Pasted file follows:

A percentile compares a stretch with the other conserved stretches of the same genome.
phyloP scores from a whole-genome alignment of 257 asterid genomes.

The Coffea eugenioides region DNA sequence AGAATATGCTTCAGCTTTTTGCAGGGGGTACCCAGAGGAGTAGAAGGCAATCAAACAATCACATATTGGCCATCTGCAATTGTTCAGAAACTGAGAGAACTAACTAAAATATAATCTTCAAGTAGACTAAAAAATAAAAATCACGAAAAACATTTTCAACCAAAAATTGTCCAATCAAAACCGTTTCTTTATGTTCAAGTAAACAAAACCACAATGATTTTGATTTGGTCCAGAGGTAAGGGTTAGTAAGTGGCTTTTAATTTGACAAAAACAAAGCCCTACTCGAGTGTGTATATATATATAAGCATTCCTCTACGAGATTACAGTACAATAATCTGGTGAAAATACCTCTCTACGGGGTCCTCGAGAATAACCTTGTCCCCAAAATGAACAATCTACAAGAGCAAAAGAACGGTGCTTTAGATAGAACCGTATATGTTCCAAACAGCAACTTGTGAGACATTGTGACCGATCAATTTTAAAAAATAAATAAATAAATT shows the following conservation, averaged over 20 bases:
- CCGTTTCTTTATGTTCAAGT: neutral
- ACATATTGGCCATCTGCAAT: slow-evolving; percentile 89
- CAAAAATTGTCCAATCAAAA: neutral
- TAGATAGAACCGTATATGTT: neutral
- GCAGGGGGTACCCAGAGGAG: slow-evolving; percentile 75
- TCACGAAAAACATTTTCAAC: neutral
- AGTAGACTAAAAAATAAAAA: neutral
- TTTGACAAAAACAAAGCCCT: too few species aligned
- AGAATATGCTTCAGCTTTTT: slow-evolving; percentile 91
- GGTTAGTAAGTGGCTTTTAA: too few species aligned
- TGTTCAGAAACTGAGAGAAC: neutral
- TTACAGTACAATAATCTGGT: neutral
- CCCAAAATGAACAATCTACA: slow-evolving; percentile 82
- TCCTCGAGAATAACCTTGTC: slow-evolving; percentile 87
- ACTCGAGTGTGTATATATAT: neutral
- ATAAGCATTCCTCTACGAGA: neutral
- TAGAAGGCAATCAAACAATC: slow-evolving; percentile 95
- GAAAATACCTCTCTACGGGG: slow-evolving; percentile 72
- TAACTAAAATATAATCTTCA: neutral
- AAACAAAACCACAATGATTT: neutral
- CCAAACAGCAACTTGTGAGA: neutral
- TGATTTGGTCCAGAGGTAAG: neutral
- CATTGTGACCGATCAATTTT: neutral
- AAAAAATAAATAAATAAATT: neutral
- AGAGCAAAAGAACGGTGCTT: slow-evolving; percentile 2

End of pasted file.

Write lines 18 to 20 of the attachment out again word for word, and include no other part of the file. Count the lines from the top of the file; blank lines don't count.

- ACTCGAGTGTGTATATATAT: neutral
- ATAAGCATTCCTCTACGAGA: neutral
- TAGAAGGCAATCAAACAATC: slow-evolving; percentile 95